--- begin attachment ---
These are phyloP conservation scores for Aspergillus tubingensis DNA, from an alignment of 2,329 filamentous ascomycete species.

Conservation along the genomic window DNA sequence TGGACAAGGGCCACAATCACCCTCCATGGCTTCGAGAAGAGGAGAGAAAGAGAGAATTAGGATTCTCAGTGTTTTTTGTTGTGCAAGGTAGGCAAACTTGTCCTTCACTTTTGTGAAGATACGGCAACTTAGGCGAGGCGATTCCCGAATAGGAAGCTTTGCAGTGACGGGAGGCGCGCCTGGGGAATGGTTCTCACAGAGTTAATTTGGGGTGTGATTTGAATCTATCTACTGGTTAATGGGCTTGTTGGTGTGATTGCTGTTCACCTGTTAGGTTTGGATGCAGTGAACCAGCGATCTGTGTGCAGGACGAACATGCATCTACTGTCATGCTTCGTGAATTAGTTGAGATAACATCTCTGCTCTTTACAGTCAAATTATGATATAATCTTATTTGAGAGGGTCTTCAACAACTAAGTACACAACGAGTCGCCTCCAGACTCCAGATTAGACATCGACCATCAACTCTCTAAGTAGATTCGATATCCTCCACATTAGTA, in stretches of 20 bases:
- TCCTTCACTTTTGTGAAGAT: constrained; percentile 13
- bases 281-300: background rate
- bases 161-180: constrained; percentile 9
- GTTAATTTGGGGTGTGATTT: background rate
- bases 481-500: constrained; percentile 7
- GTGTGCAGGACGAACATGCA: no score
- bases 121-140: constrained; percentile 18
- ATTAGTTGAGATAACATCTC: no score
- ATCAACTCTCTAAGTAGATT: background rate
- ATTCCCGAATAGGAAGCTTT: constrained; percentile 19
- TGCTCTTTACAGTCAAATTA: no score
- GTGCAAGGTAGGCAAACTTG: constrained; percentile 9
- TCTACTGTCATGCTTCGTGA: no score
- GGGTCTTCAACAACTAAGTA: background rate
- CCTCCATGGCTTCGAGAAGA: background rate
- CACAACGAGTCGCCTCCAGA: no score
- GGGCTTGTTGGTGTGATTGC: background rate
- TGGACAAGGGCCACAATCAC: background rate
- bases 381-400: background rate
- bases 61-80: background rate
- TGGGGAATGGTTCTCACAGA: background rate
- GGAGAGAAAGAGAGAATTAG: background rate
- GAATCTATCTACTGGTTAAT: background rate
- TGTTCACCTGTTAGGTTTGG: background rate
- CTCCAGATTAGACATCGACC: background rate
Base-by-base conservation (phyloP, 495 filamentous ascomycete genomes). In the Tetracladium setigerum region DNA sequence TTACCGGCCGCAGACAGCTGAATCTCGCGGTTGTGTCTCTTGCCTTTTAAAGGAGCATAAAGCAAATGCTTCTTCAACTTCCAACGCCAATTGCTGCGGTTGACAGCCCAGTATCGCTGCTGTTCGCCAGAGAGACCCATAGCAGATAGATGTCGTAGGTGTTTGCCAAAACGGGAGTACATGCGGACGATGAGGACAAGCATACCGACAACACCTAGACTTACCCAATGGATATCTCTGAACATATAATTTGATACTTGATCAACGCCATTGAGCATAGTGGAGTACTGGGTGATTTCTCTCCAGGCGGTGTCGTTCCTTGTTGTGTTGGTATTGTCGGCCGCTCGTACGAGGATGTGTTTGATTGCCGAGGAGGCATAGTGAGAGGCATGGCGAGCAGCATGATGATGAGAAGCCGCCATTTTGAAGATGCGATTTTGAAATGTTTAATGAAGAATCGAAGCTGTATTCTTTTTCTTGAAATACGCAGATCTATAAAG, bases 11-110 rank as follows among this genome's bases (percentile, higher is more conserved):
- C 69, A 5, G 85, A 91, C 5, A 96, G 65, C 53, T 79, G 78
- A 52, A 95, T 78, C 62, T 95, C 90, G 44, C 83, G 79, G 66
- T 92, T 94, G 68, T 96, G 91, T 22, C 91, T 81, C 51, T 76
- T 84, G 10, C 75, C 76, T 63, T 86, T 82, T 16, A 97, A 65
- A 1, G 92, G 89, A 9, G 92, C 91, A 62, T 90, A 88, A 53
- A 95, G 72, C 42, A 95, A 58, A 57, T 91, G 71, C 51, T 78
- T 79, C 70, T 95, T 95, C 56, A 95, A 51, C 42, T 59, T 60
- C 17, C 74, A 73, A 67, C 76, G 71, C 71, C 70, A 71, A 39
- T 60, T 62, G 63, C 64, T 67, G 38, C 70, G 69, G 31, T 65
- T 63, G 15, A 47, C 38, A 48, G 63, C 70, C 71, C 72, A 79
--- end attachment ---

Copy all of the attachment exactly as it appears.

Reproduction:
These are phyloP conservation scores for Aspergillus tubingensis DNA, from an alignment of 2,329 filamentous ascomycete species.

Conservation along the genomic window DNA sequence TGGACAAGGGCCACAATCACCCTCCATGGCTTCGAGAAGAGGAGAGAAAGAGAGAATTAGGATTCTCAGTGTTTTTTGTTGTGCAAGGTAGGCAAACTTGTCCTTCACTTTTGTGAAGATACGGCAACTTAGGCGAGGCGATTCCCGAATAGGAAGCTTTGCAGTGACGGGAGGCGCGCCTGGGGAATGGTTCTCACAGAGTTAATTTGGGGTGTGATTTGAATCTATCTACTGGTTAATGGGCTTGTTGGTGTGATTGCTGTTCACCTGTTAGGTTTGGATGCAGTGAACCAGCGATCTGTGTGCAGGACGAACATGCATCTACTGTCATGCTTCGTGAATTAGTTGAGATAACATCTCTGCTCTTTACAGTCAAATTATGATATAATCTTATTTGAGAGGGTCTTCAACAACTAAGTACACAACGAGTCGCCTCCAGACTCCAGATTAGACATCGACCATCAACTCTCTAAGTAGATTCGATATCCTCCACATTAGTA, in stretches of 20 bases:
- TCCTTCACTTTTGTGAAGAT: constrained; percentile 13
- bases 281-300: background rate
- bases 161-180: constrained; percentile 9
- GTTAATTTGGGGTGTGATTT: background rate
- bases 481-500: constrained; percentile 7
- GTGTGCAGGACGAACATGCA: no score
- bases 121-140: constrained; percentile 18
- ATTAGTTGAGATAACATCTC: no score
- ATCAACTCTCTAAGTAGATT: background rate
- ATTCCCGAATAGGAAGCTTT: constrained; percentile 19
- TGCTCTTTACAGTCAAATTA: no score
- GTGCAAGGTAGGCAAACTTG: constrained; percentile 9
- TCTACTGTCATGCTTCGTGA: no score
- GGGTCTTCAACAACTAAGTA: background rate
- CCTCCATGGCTTCGAGAAGA: background rate
- CACAACGAGTCGCCTCCAGA: no score
- GGGCTTGTTGGTGTGATTGC: background rate
- TGGACAAGGGCCACAATCAC: background rate
- bases 381-400: background rate
- bases 61-80: background rate
- TGGGGAATGGTTCTCACAGA: background rate
- GGAGAGAAAGAGAGAATTAG: background rate
- GAATCTATCTACTGGTTAAT: background rate
- TGTTCACCTGTTAGGTTTGG: background rate
- CTCCAGATTAGACATCGACC: background rate
Base-by-base conservation (phyloP, 495 filamentous ascomycete genomes). In the Tetracladium setigerum region DNA sequence TTACCGGCCGCAGACAGCTGAATCTCGCGGTTGTGTCTCTTGCCTTTTAAAGGAGCATAAAGCAAATGCTTCTTCAACTTCCAACGCCAATTGCTGCGGTTGACAGCCCAGTATCGCTGCTGTTCGCCAGAGAGACCCATAGCAGATAGATGTCGTAGGTGTTTGCCAAAACGGGAGTACATGCGGACGATGAGGACAAGCATACCGACAACACCTAGACTTACCCAATGGATATCTCTGAACATATAATTTGATACTTGATCAACGCCATTGAGCATAGTGGAGTACTGGGTGATTTCTCTCCAGGCGGTGTCGTTCCTTGTTGTGTTGGTATTGTCGGCCGCTCGTACGAGGATGTGTTTGATTGCCGAGGAGGCATAGTGAGAGGCATGGCGAGCAGCATGATGATGAGAAGCCGCCATTTTGAAGATGCGATTTTGAAATGTTTAATGAAGAATCGAAGCTGTATTCTTTTTCTTGAAATACGCAGATCTATAAAG, bases 11-110 rank as follows among this genome's bases (percentile, higher is more conserved):
- C 69, A 5, G 85, A 91, C 5, A 96, G 65, C 53, T 79, G 78
- A 52, A 95, T 78, C 62, T 95, C 90, G 44, C 83, G 79, G 66
- T 92, T 94, G 68, T 96, G 91, T 22, C 91, T 81, C 51, T 76
- T 84, G 10, C 75, C 76, T 63, T 86, T 82, T 16, A 97, A 65
- A 1, G 92, G 89, A 9, G 92, C 91, A 62, T 90, A 88, A 53
- A 95, G 72, C 42, A 95, A 58, A 57, T 91, G 71, C 51, T 78
- T 79, C 70, T 95, T 95, C 56, A 95, A 51, C 42, T 59, T 60
- C 17, C 74, A 73, A 67, C 76, G 71, C 71, C 70, A 71, A 39
- T 60, T 62, G 63, C 64, T 67, G 38, C 70, G 69, G 31, T 65
- T 63, G 15, A 47, C 38, A 48, G 63, C 70, C 71, C 72, A 79